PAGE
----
When I look at the picture it reminds me of a concentration camp. Which, is exactly the way that I remember it looking 40 years ago.

In the bottom middle of the picture, where the two sidewalks intersect, was my bus stop. It was my bus stop from the 6th grade through half of my 8th grade year. That was when we moved. It was early 1971.

When we first moved there I was in the middle of my 4th grade year and it was – if I have calculated correctly – 1966. Both of my parents were still alive and I hadn’t reached puberty yet. Puberty would come 2 years later. That was when I attended Gwinn Middle School – grades 6 thu 8 – and was the only kid in my gym class to have started it. I was the gym class oddity. It was awkward and I hated it.

*OMG, Davy Jones died*

Anyway, right there by the fire hydrant in the middle of the picture; well, that’s where I whacked David Treece in the head with a golf club. He had to get 5 stitches. It was a putter. He was standing right behind me and I swung it like it was a wood or an iron. I didn’t really know that much about golf because I was just some creepy little kid who was kinda clueless when it came to sports. 
 I wonder where David is now? I wonder if he still he still has the scar and if he does, I wonder if her remembers how he got it? 

A year later I joined little league and even though I totally sucked, I did become slightly more agile and knowledgeable about sports. The team that I was on, The Panthers, which by coindence was also the name of the street I lived on, came in second place that year. I got a trophy. It’s in a landfill somewhere.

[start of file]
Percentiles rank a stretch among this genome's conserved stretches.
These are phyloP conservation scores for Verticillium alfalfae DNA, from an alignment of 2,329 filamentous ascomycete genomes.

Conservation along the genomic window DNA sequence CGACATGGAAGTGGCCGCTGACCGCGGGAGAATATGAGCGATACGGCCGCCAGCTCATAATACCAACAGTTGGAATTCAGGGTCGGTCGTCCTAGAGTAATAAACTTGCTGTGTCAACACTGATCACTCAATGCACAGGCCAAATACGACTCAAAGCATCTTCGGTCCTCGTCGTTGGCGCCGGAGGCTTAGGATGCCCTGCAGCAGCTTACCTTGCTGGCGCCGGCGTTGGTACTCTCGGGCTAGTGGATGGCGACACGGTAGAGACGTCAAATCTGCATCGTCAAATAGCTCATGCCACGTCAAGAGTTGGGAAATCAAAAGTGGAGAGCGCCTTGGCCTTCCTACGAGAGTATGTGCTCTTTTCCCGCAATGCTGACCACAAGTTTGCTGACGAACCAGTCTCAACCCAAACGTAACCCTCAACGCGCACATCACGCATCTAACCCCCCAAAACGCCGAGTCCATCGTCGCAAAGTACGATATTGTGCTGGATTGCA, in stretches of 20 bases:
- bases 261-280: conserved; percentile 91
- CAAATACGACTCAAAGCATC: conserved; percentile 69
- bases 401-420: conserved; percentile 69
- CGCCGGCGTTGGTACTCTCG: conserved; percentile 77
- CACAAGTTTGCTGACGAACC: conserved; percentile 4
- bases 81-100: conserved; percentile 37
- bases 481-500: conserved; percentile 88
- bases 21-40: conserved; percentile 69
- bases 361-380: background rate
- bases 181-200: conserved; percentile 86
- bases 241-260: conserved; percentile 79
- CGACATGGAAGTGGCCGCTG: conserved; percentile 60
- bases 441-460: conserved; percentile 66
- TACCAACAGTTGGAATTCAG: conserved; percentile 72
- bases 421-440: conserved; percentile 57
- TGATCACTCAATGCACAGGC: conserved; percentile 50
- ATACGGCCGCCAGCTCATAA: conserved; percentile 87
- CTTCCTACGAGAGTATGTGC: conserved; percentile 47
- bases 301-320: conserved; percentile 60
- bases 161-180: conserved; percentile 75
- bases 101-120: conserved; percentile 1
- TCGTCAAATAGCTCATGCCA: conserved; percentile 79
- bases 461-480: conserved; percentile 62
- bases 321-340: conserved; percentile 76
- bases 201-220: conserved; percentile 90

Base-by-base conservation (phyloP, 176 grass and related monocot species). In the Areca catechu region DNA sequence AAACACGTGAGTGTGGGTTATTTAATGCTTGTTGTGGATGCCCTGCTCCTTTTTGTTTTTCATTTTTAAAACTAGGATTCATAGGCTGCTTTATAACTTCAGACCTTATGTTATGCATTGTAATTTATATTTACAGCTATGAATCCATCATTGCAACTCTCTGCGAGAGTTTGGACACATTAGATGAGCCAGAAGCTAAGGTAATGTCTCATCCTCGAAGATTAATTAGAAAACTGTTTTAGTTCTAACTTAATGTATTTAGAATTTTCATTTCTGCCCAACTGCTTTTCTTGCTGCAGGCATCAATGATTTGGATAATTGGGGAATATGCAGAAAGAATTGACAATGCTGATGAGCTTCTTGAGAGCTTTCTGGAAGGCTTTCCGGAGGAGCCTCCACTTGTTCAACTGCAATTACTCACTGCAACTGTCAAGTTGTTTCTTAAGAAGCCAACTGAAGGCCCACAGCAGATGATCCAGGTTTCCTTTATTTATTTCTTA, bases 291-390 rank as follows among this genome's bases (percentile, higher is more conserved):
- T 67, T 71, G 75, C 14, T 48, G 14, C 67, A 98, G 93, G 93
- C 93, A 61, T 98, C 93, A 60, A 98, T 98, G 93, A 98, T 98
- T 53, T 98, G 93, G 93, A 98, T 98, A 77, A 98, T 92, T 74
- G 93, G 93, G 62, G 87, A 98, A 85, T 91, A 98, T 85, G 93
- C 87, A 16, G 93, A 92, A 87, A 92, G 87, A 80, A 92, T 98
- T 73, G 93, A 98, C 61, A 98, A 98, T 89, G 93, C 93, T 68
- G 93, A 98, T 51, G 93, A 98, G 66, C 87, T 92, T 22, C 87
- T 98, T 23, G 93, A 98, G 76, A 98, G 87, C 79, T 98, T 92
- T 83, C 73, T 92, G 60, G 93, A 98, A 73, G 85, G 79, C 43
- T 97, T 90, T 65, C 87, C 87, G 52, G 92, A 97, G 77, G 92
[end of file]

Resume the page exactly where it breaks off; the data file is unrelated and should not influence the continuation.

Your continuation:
The lone window, on the side of the building that is on the right, has some significance. I was staring out of that window exactly at midnight on New Year’s Eve, when 1969 became 1970. My parents had gone out for the evening and even though I was 12 years old, this is where my sister and I were being babysat. The babysitter wasn’t actually there. She was across the street with her boyfriend. There were five kids in that house and I was the oldest. So, I guess that technically I was in charge while the babysitter was across the street hanging out with her boyfriend.
Anyway, exactly at midnight I opened up that window and screamed, “Happy New Year”!

In the first unit of the building that is on the left and in the back is where the Barker family lived. There were 3 kids. Joe, Donny and an older sister whose name I don’t remember. I hated those kids. With a passion. Their mother was my cub scout leader when I was in Webelos.
Joe was the worst. He was a big time bully. During the winter he would through snowballs, and on occasion ice balls at me while we were waiting for the bus at the bus stop that I pointed out earlier. He was also the inventor of an incredible inane version of tag know as ‘dog doo tag’. He still owes me about 5 bucks for all of the lunch tickets that he swiped from me. I kind of hope that bitch is rotting in prison somewhere. 
Donny was a bully too, but he was a few years older than me and pretty much left me alone. The older sister whose name I can’t remember got totally plastered one time and walked through the neighborhood making an absolute spectacle out of herself. She was 16. I don’t think I’ll bother with wondering where they all are right now.

A lot more stuff happened to me while we lived there, but I guess I’ll talk about that later. I’m kind of over this for now. Plus, Davy Jones just died so I have to go look at all of the weepy fangirl posts on Tumblr.